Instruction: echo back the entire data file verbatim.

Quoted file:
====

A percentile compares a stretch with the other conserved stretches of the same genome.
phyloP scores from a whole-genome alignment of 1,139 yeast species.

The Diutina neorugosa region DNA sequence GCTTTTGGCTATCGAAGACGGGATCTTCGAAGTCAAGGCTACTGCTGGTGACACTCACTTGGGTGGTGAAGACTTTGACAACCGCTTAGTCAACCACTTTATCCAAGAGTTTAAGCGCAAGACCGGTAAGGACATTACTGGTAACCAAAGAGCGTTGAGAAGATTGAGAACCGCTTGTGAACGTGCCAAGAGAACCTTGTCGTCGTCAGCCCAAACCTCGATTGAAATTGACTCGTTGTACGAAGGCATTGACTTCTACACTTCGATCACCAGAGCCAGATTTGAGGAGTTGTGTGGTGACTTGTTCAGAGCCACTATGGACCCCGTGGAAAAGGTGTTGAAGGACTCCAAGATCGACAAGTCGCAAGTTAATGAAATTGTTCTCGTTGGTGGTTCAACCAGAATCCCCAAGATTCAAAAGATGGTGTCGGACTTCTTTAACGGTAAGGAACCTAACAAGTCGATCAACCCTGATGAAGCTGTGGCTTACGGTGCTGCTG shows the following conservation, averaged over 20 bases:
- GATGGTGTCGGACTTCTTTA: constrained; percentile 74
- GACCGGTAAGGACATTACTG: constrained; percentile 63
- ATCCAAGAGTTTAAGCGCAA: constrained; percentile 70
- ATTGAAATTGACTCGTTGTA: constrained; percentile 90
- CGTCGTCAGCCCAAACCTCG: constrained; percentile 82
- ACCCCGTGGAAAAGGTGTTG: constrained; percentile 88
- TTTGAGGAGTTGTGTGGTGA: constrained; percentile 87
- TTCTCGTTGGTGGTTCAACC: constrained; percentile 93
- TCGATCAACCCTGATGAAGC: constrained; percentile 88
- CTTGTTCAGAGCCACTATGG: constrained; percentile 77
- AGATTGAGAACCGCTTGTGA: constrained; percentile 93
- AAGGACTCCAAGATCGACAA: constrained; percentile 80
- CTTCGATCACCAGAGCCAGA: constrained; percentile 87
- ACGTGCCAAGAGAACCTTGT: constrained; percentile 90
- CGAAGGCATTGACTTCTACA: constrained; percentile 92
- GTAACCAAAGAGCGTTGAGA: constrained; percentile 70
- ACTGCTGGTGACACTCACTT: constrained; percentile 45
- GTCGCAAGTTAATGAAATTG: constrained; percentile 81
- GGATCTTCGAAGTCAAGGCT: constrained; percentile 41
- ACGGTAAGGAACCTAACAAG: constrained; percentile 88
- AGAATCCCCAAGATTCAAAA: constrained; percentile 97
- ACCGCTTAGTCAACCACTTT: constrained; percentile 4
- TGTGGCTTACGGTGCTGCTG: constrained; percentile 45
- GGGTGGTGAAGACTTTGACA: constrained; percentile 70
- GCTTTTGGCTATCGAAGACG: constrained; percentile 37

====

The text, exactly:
A percentile compares a stretch with the other conserved stretches of the same genome.
phyloP scores from a whole-genome alignment of 1,139 yeast species.

The Diutina neorugosa region DNA sequence GCTTTTGGCTATCGAAGACGGGATCTTCGAAGTCAAGGCTACTGCTGGTGACACTCACTTGGGTGGTGAAGACTTTGACAACCGCTTAGTCAACCACTTTATCCAAGAGTTTAAGCGCAAGACCGGTAAGGACATTACTGGTAACCAAAGAGCGTTGAGAAGATTGAGAACCGCTTGTGAACGTGCCAAGAGAACCTTGTCGTCGTCAGCCCAAACCTCGATTGAAATTGACTCGTTGTACGAAGGCATTGACTTCTACACTTCGATCACCAGAGCCAGATTTGAGGAGTTGTGTGGTGACTTGTTCAGAGCCACTATGGACCCCGTGGAAAAGGTGTTGAAGGACTCCAAGATCGACAAGTCGCAAGTTAATGAAATTGTTCTCGTTGGTGGTTCAACCAGAATCCCCAAGATTCAAAAGATGGTGTCGGACTTCTTTAACGGTAAGGAACCTAACAAGTCGATCAACCCTGATGAAGCTGTGGCTTACGGTGCTGCTG shows the following conservation, averaged over 20 bases:
- GATGGTGTCGGACTTCTTTA: constrained; percentile 74
- GACCGGTAAGGACATTACTG: constrained; percentile 63
- ATCCAAGAGTTTAAGCGCAA: constrained; percentile 70
- ATTGAAATTGACTCGTTGTA: constrained; percentile 90
- CGTCGTCAGCCCAAACCTCG: constrained; percentile 82
- ACCCCGTGGAAAAGGTGTTG: constrained; percentile 88
- TTTGAGGAGTTGTGTGGTGA: constrained; percentile 87
- TTCTCGTTGGTGGTTCAACC: constrained; percentile 93
- TCGATCAACCCTGATGAAGC: constrained; percentile 88
- CTTGTTCAGAGCCACTATGG: constrained; percentile 77
- AGATTGAGAACCGCTTGTGA: constrained; percentile 93
- AAGGACTCCAAGATCGACAA: constrained; percentile 80
- CTTCGATCACCAGAGCCAGA: constrained; percentile 87
- ACGTGCCAAGAGAACCTTGT: constrained; percentile 90
- CGAAGGCATTGACTTCTACA: constrained; percentile 92
- GTAACCAAAGAGCGTTGAGA: constrained; percentile 70
- ACTGCTGGTGACACTCACTT: constrained; percentile 45
- GTCGCAAGTTAATGAAATTG: constrained; percentile 81
- GGATCTTCGAAGTCAAGGCT: constrained; percentile 41
- ACGGTAAGGAACCTAACAAG: constrained; percentile 88
- AGAATCCCCAAGATTCAAAA: constrained; percentile 97
- ACCGCTTAGTCAACCACTTT: constrained; percentile 4
- TGTGGCTTACGGTGCTGCTG: constrained; percentile 45
- GGGTGGTGAAGACTTTGACA: constrained; percentile 70
- GCTTTTGGCTATCGAAGACG: constrained; percentile 37